In answer to those questions, the only two Jewish Preschool Curriculum that I own and think are really wonderful are:
From Plan to Product- Click Here to Check it out
Curriculum of the Arts- Click Here to Check it out
There are so many websites and blogs out there with Jewish Preschool resources that honestly, you can really make your own Jewish Homeschool Preschool Curriculum. Its just about proper planning and not getting overwhelmed by all the information that's out there.
At this stage in the game, its really not about content. Its about developing skills. If you take the average 4 year old in a Jewish Preschool who comes home with a state of the art Arts'n crafts project every day as well as a 5 page newsletter at the end of the week going into detail of everything the teacher covered in class that week about Rosh Hashanah, chances are if you ask them what they learnt about Rosh Hashanah they will give you the same answer as the Jewish Homeschooled 4 year old who spent the week playing, coloring, helping mommy bake round challahs and honey cakes and munching on apples and honey.
What we do need though, are things to keep our little preschoolers busy and challenged, things to help them develop those little brains of theirs. We also need our sanity so having a curriculum helps us stay focused.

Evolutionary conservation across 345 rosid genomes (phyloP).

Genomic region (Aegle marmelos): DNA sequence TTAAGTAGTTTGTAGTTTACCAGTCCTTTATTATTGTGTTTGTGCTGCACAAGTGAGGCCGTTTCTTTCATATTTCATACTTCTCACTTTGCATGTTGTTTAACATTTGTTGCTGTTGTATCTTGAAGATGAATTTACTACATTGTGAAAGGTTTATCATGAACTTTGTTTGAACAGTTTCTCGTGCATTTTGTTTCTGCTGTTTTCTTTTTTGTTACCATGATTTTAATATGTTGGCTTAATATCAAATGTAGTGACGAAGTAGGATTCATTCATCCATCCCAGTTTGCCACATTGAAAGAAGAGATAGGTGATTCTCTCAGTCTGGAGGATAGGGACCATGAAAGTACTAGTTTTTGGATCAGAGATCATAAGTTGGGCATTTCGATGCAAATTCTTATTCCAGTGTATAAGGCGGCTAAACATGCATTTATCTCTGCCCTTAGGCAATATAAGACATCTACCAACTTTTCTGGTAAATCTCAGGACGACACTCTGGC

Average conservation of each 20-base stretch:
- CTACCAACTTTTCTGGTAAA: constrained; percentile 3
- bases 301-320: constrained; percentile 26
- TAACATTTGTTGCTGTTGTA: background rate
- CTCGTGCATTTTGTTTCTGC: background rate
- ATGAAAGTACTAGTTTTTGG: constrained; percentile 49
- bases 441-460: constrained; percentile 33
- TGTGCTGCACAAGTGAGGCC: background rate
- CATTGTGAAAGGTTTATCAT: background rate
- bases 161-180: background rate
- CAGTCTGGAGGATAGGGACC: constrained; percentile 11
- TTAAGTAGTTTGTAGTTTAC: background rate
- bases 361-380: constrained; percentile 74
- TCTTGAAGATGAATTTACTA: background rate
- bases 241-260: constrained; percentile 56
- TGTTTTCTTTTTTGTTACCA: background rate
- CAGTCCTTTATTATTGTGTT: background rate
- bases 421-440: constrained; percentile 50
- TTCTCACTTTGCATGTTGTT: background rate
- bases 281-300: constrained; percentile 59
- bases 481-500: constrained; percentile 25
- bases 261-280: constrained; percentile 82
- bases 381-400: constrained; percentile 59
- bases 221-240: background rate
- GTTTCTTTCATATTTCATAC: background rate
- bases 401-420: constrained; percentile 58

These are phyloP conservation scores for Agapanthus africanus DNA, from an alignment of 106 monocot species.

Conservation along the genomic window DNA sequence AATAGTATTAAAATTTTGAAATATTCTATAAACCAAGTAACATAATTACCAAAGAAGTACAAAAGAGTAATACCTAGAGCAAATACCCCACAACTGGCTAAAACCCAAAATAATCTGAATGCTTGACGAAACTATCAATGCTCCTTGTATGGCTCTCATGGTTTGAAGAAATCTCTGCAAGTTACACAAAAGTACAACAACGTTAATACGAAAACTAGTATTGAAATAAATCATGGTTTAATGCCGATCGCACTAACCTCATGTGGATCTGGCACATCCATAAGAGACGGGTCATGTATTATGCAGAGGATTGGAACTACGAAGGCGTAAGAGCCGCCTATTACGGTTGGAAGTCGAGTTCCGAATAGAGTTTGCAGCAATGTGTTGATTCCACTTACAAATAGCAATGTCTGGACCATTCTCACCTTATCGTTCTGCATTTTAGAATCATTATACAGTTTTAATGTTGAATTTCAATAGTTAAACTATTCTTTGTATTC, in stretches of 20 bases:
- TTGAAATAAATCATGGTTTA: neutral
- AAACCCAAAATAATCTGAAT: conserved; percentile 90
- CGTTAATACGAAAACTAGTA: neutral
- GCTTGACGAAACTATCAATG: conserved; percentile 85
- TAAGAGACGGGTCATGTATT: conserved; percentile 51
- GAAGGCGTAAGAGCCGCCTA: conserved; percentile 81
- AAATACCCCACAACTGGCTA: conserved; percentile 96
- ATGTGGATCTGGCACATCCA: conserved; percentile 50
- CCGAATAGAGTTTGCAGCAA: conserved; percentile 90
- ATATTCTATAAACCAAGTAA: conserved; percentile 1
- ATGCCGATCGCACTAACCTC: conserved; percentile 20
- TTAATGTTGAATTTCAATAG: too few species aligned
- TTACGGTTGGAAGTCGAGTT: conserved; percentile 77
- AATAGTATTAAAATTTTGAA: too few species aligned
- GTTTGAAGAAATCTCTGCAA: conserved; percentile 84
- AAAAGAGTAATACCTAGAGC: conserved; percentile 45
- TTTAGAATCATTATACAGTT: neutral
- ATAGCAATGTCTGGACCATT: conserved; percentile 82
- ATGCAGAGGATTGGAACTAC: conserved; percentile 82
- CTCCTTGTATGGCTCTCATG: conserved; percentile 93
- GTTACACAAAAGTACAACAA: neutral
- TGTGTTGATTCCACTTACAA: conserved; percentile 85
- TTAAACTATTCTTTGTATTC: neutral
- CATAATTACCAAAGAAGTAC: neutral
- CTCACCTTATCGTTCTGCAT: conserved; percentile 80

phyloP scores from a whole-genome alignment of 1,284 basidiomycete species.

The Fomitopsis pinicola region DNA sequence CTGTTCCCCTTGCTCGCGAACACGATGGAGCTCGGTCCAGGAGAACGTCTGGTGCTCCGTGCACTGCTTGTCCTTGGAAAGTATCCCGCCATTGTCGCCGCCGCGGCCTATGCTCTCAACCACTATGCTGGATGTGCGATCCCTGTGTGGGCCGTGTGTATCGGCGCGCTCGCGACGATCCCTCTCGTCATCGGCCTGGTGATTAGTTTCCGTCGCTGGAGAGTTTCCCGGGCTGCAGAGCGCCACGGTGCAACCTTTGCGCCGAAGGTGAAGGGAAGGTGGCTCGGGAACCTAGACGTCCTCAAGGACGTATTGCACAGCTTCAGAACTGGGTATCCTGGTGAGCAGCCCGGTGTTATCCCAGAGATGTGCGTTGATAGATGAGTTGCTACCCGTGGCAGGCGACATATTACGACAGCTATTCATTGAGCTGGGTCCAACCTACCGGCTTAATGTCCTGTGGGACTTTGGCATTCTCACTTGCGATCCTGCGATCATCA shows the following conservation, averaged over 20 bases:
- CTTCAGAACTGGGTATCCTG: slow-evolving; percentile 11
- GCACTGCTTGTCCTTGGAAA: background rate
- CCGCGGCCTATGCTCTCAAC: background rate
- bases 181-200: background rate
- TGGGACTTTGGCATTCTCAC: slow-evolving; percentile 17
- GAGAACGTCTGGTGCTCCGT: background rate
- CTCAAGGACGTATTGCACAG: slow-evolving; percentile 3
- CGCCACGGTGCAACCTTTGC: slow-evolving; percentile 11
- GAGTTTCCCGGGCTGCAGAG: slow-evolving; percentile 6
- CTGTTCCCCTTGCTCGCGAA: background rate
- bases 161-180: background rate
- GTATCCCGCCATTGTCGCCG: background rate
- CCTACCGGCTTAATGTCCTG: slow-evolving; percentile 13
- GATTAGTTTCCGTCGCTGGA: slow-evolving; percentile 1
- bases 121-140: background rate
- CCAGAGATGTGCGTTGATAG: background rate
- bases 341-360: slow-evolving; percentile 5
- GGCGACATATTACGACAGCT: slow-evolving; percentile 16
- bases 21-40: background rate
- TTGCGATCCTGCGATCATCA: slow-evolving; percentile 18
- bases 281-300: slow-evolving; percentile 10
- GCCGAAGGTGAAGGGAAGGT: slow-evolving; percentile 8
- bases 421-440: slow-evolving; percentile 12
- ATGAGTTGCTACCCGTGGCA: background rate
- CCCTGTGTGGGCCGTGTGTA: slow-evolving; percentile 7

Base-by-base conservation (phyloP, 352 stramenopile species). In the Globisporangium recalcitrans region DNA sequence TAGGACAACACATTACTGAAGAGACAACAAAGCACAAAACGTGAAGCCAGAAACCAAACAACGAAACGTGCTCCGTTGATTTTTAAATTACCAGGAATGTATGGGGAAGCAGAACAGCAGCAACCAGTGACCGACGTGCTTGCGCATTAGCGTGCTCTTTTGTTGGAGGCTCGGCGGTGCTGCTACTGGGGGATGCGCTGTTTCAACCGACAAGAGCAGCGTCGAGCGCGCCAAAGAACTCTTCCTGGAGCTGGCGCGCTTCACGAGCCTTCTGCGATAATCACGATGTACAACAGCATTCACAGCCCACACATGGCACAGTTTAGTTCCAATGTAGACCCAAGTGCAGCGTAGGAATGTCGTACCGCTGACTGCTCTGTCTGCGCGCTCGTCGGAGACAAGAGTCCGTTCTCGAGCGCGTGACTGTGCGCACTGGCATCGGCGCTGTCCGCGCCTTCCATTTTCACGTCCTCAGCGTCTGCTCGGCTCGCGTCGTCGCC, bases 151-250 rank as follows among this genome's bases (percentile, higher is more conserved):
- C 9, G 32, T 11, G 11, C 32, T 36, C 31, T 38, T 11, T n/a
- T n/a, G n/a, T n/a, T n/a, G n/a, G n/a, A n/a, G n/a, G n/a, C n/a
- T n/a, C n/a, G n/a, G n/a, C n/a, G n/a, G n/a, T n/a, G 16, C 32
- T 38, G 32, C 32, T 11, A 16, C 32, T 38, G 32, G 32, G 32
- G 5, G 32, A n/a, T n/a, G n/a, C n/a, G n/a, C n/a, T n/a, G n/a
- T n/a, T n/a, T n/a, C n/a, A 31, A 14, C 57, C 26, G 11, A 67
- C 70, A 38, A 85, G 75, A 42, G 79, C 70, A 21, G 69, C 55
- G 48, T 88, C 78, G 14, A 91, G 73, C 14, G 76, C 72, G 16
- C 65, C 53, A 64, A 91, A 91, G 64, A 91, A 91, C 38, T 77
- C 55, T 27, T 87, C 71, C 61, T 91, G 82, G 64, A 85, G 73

With the help and guidance of my good friend and fellow Homeschooling Mama, Altie (she did a guest post on Kids in the Kitchen Here) I have put together some guidelines for creating your own Jewish Homeschool Preschool Curriculum. So grab yourself a notebook or iPad or open a word file on your laptop and answer the following questions...
What are your Goals?
In order to have a successful year, you need to figure out your goals for your days, weeks, months and year. You also need to know that as much as you plan, things will always come up and throw everything off, and that its okay.
Goals for the School Day:
The average Homeschool Preschool Day is 2-3 hours. There is so much that can get done during that time, so if used right, those hours are gold. It may take a few days/weeks to find the routine that works for you. Start out with a lose plan and tweek accordingly. If your kids work better in the early morning, take advantage of that time. If baby naps in the afternoon, grab that hour. With Homeschooling, you really need to let go of 'the norm' and do what works for you and your family.
Circle Time- Honestly, circle time never really went down in my house. It got old really quick, so if it works or you, go for it, but don't be too hard on yourself or your kids.
Davening- It's always a good thing to start the day with giving Tzedakah, singing a song about Tzedakah and then davening. Decide what prayers make sense to do with the little ones. Too much will have them yawning, acting up, scooting across the carpet and getting into trouble. Start small and add on new tefilos when you see they are ready. Have a special mat or blanket where you do it every day. Bring in a CD if you have (I recommend My First Sing-Along Siddur ) and props (a stuffed Torah, musical instruments, standing up, doing motions)- make it exciting for them. Remember, this can take only 5-10 minutes. It's okay, have realistic expectations and have lots of activities lined up for the rest of your school day.